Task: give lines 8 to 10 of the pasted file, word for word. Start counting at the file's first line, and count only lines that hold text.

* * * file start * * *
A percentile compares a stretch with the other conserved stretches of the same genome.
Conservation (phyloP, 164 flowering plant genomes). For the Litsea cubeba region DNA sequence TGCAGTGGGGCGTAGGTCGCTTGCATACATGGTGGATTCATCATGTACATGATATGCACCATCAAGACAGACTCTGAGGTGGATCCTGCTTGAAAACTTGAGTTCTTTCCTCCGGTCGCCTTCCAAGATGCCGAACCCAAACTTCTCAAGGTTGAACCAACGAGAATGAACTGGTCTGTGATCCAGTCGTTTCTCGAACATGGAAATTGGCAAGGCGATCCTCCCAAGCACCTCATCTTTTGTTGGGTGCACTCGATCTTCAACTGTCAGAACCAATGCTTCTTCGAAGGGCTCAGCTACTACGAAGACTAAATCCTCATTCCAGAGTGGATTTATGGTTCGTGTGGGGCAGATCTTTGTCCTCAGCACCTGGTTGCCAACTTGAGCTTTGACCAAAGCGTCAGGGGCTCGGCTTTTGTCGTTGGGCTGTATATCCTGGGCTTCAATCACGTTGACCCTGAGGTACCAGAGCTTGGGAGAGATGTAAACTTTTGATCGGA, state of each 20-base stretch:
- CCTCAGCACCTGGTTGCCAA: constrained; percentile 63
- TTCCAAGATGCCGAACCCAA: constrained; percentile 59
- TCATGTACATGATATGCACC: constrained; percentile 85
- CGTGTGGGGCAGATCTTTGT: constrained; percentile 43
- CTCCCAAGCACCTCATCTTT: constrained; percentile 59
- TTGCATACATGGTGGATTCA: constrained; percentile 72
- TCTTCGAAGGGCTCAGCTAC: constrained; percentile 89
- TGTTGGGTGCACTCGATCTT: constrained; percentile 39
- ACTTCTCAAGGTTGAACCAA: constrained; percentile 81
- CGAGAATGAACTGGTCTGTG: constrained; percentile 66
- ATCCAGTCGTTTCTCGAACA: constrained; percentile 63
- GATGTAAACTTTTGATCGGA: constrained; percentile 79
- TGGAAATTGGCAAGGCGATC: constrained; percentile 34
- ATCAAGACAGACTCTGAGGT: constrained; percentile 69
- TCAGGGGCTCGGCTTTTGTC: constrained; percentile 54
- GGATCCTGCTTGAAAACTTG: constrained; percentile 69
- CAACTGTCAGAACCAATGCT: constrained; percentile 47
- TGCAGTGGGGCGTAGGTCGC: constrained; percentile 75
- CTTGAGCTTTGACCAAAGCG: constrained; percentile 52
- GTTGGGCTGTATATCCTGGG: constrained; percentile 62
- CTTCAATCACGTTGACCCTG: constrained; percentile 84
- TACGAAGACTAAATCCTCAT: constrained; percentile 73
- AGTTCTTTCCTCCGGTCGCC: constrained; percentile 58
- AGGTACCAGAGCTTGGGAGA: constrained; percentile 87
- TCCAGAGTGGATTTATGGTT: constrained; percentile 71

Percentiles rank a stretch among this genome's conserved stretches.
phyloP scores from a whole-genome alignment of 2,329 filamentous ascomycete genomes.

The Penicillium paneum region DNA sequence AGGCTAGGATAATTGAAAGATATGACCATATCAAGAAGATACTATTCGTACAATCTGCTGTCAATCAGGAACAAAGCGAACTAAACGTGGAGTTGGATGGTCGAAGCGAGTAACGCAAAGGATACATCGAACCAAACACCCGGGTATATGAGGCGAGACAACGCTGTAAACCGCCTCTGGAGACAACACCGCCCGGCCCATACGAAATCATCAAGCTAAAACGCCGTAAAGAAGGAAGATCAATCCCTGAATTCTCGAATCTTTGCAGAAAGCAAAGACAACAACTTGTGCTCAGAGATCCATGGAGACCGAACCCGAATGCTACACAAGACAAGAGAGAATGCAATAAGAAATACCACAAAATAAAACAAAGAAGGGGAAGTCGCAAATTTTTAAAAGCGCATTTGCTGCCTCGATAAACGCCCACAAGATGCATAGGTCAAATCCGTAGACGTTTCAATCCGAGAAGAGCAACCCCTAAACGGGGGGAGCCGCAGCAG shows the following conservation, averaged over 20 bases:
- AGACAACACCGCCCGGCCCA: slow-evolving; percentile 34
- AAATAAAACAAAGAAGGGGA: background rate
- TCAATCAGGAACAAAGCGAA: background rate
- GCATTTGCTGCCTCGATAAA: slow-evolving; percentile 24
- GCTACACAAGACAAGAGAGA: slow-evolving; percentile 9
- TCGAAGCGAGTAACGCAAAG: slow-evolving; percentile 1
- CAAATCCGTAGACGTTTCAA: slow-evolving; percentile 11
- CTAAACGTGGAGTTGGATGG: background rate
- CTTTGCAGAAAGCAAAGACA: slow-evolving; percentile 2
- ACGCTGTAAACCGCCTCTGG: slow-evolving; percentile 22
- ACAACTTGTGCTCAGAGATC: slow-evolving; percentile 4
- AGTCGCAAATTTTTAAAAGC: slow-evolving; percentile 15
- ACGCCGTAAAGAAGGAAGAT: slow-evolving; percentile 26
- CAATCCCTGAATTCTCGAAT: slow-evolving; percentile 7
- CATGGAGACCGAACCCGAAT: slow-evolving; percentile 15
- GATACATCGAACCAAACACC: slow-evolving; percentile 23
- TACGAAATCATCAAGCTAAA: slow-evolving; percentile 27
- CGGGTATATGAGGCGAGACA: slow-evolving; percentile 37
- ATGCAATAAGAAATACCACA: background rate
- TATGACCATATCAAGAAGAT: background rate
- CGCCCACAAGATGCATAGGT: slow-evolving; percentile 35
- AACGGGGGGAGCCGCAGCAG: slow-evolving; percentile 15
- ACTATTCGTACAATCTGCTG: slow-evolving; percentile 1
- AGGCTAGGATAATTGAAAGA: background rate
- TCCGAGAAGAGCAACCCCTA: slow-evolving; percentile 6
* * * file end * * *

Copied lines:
- TTGCATACATGGTGGATTCA: constrained; percentile 72
- TCTTCGAAGGGCTCAGCTAC: constrained; percentile 89
- TGTTGGGTGCACTCGATCTT: constrained; percentile 39